Grammatical ClassSpecific Anomias

The early grammatical-class dissociation observed in the anomias was that between content-laden ("substantive") words and functors, those "small words" like "if," "is," and "who" that convey primarily syntactic information. Patients with a type of aphasia called agrammatism, of course, produce predominantly substantives and few functors. However, agram-matism itself traditionally has not been considered primarily an anomic problem. Rather, problems with retrieving substantives (nouns, verbs, adjectives, and, perhaps, adverbs) in running speech or on confrontation naming constitute anomia.

Like the category-specific anomias, grammatical-class dissociations in naming have been reported that include noun-verb dissociations and proper-name-retrieval failures. Unlike semantic-category dissociations, however, noun-verb retrieval dissociations are more tightly coupled with particular lesion territories. That is, individuals with selective impairment of object naming have left posterior language-zone lesions of the temporal cortex, whereas individuals with selective impairment of action naming have left anterior language-zone lesions of the frontal cortex. The controversy in the domain of noun-verb naming dissociations lies in what these lesions represent in terms of the language system. If the anterior area is associated with verb problems and the posterior area is associated with noun problems, how can we account for the category-specific problems discussed earlier? One possibility is that they arise from smaller lesions than the one that results in general problems with nouns. A second possible explanation is that both the representations for semantics and phonology remain intact for nouns as well as for other substantives but that there is a disconnection between specific semantic centers and the store of the phonological shapes of names. In addition, this second theory assumes that the distribution of semantic and phonological representations for nouns is separate from that for verbs, nouns being distributed throughout the temporal lobe and verbs being distributed throughout the frontal lobe.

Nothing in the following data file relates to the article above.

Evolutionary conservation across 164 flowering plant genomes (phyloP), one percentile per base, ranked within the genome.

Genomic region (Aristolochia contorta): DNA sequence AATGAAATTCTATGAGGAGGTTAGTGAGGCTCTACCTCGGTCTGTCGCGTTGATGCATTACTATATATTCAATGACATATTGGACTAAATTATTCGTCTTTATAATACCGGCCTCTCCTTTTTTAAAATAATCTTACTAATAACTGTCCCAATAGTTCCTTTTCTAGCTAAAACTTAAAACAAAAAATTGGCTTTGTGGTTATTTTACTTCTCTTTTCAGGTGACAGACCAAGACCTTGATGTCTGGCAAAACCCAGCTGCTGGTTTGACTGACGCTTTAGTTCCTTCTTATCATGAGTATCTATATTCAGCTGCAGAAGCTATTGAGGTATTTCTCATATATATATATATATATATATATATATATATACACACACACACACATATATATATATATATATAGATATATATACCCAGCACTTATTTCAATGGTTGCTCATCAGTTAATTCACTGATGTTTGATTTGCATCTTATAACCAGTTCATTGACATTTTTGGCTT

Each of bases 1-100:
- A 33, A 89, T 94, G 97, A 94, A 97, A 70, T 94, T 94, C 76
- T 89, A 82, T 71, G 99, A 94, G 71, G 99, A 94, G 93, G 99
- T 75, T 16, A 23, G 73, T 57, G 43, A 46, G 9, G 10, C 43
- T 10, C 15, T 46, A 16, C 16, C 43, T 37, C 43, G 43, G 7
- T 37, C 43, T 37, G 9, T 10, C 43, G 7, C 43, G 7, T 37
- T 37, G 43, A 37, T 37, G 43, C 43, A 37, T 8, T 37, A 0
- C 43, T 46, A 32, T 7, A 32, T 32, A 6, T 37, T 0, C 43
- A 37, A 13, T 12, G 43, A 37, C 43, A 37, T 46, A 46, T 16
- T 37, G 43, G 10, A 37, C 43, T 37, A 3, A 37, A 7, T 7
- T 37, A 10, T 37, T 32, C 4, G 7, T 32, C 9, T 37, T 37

In addition to noun-verb dissociations, evidence for specific deficits in proper-name retrieval has been reported primarily by Semenza and colleagues. Le sions of the left temporal pole are associated with this deficit. In individuals with proper-name impairments, common nouns are largely preserved. Even names that would have been well-known before the aphasia are markedly more difficult to access. Indeed, some patients have been reported to have a dissociation between their ability to retrieve proper names for people and that for geographic locations and landmarks. The explanation offered for such dissociations has been that proper names, especially those for people, have limited associations to other items in the lexicon. For example, the occupation baker has associations to other occupations and to what bakers do and produce, whereas the last name Baker refers more arbitrarily to the individual or family one happens to know with that last name. For geographical locations and landmarks, the name may be associated more strongly with other information about that place, for example, one may associate the Eiffel Tower with everything one knows about Paris and France.

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